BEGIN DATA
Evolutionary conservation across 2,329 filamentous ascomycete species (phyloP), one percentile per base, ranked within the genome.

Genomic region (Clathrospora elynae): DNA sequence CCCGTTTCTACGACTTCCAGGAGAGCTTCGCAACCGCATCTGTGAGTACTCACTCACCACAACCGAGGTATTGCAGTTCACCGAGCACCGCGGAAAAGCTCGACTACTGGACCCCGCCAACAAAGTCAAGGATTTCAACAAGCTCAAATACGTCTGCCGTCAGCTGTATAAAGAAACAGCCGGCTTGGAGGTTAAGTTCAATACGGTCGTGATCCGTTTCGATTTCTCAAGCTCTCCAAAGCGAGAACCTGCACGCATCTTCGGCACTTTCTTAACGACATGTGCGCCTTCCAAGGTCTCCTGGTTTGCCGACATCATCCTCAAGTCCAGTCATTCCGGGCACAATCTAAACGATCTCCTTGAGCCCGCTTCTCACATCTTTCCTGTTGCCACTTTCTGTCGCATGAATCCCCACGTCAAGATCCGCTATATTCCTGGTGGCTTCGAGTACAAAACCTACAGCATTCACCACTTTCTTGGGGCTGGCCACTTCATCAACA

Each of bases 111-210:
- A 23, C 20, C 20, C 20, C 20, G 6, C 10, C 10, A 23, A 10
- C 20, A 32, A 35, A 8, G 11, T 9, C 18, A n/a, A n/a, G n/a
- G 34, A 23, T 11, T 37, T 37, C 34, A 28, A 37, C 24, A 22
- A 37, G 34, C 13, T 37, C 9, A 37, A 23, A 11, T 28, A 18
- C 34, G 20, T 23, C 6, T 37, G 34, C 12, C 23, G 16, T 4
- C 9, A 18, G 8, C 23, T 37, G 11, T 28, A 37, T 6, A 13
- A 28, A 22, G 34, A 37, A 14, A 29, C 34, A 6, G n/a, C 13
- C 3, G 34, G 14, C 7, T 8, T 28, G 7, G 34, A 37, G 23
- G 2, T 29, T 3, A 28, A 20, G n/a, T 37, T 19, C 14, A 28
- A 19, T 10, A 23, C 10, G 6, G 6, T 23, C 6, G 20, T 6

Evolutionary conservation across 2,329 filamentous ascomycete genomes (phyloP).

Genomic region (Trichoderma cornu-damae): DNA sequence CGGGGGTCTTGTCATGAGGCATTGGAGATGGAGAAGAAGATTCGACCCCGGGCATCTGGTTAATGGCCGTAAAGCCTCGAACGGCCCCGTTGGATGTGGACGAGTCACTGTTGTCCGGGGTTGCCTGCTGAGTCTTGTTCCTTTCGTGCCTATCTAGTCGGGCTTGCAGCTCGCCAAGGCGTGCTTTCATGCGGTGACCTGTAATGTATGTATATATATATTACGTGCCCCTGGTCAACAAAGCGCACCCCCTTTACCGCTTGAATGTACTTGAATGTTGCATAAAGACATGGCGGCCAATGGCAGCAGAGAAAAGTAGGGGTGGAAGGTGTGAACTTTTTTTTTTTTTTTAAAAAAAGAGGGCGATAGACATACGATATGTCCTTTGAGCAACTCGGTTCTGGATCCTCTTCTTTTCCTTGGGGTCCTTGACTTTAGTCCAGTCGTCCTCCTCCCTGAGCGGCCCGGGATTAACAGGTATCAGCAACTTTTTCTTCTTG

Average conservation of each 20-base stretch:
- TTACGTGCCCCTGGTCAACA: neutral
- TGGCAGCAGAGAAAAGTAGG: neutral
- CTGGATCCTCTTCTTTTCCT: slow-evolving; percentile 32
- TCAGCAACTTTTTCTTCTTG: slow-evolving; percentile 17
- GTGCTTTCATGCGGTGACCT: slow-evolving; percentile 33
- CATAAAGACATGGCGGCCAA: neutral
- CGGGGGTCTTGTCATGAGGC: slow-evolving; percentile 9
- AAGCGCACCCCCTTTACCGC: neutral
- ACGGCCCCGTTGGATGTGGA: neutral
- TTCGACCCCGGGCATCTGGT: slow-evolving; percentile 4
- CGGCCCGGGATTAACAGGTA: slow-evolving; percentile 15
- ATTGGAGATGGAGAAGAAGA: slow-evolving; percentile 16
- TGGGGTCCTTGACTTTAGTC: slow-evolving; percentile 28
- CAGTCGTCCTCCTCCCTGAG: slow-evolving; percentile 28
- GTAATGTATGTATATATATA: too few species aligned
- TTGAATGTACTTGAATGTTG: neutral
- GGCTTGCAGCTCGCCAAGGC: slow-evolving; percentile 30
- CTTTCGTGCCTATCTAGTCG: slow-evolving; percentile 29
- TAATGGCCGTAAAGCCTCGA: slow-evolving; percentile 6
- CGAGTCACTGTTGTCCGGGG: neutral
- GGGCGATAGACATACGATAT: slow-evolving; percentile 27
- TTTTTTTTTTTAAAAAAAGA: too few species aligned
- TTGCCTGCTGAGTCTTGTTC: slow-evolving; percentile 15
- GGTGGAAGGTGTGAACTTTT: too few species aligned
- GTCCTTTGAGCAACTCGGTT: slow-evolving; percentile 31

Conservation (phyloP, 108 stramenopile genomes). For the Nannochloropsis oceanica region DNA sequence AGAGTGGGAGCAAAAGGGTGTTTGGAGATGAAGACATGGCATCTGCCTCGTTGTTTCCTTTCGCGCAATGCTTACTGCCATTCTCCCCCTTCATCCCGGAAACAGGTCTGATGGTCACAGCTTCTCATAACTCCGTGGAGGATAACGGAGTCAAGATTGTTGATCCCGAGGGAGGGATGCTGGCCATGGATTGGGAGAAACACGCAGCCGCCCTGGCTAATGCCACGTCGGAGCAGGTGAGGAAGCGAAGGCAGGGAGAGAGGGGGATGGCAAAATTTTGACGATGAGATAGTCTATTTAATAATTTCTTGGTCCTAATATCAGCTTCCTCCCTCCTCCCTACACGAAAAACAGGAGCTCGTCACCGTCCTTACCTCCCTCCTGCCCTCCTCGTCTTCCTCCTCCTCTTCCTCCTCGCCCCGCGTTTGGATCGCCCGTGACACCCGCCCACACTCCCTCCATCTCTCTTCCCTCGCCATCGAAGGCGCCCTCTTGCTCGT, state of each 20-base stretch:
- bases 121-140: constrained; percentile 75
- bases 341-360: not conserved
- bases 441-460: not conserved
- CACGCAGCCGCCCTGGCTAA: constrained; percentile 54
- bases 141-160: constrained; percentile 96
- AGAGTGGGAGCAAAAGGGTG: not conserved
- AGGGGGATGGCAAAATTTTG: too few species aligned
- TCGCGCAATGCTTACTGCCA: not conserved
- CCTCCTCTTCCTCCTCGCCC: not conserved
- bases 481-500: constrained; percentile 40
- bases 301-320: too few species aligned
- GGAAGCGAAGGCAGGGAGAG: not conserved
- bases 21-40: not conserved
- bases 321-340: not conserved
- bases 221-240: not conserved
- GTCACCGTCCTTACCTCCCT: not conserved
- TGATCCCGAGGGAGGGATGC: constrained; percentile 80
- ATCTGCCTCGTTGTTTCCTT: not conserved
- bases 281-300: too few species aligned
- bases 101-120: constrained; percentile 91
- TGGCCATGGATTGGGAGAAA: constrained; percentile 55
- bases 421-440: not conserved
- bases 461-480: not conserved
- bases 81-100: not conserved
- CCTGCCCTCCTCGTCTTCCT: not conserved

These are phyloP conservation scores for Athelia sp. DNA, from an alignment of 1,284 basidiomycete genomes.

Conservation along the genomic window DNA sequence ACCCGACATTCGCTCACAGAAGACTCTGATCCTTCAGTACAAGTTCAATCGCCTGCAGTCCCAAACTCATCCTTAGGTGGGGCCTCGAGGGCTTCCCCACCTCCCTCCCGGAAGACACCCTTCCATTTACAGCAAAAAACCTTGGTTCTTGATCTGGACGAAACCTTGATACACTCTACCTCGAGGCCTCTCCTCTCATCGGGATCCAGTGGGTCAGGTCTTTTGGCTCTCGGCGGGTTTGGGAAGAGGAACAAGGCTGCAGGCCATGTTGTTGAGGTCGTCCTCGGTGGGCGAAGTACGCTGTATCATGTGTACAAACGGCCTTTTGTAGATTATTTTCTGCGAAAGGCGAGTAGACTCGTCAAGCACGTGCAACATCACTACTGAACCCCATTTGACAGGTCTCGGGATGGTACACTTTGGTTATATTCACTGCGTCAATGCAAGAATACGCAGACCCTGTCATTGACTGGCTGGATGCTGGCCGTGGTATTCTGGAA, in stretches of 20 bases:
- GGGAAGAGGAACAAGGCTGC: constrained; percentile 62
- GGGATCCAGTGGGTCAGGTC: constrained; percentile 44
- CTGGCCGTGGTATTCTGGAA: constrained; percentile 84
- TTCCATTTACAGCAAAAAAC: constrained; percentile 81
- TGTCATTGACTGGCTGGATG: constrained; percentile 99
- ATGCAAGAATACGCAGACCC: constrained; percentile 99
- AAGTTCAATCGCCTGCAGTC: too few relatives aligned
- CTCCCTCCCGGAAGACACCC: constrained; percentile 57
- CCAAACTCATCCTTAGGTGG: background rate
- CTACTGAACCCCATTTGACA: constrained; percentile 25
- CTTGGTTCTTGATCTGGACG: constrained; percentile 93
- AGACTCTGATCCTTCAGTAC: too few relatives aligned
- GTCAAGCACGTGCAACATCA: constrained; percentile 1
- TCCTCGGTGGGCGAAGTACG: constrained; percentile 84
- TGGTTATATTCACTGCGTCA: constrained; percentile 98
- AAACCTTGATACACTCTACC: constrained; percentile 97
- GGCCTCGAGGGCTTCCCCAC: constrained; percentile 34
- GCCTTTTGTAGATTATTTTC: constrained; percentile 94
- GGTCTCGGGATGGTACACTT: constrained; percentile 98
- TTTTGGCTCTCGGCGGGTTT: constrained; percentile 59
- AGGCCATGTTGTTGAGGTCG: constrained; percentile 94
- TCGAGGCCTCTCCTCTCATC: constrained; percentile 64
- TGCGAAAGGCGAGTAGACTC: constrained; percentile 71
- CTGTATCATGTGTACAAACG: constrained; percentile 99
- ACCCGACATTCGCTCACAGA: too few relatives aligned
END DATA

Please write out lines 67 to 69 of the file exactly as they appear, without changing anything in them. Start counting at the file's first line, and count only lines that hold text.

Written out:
- CCTGCCCTCCTCGTCTTCCT: not conserved

These are phyloP conservation scores for Athelia sp. DNA, from an alignment of 1,284 basidiomycete genomes.

Conservation along the genomic window DNA sequence ACCCGACATTCGCTCACAGAAGACTCTGATCCTTCAGTACAAGTTCAATCGCCTGCAGTCCCAAACTCATCCTTAGGTGGGGCCTCGAGGGCTTCCCCACCTCCCTCCCGGAAGACACCCTTCCATTTACAGCAAAAAACCTTGGTTCTTGATCTGGACGAAACCTTGATACACTCTACCTCGAGGCCTCTCCTCTCATCGGGATCCAGTGGGTCAGGTCTTTTGGCTCTCGGCGGGTTTGGGAAGAGGAACAAGGCTGCAGGCCATGTTGTTGAGGTCGTCCTCGGTGGGCGAAGTACGCTGTATCATGTGTACAAACGGCCTTTTGTAGATTATTTTCTGCGAAAGGCGAGTAGACTCGTCAAGCACGTGCAACATCACTACTGAACCCCATTTGACAGGTCTCGGGATGGTACACTTTGGTTATATTCACTGCGTCAATGCAAGAATACGCAGACCCTGTCATTGACTGGCTGGATGCTGGCCGTGGTATTCTGGAA, in stretches of 20 bases: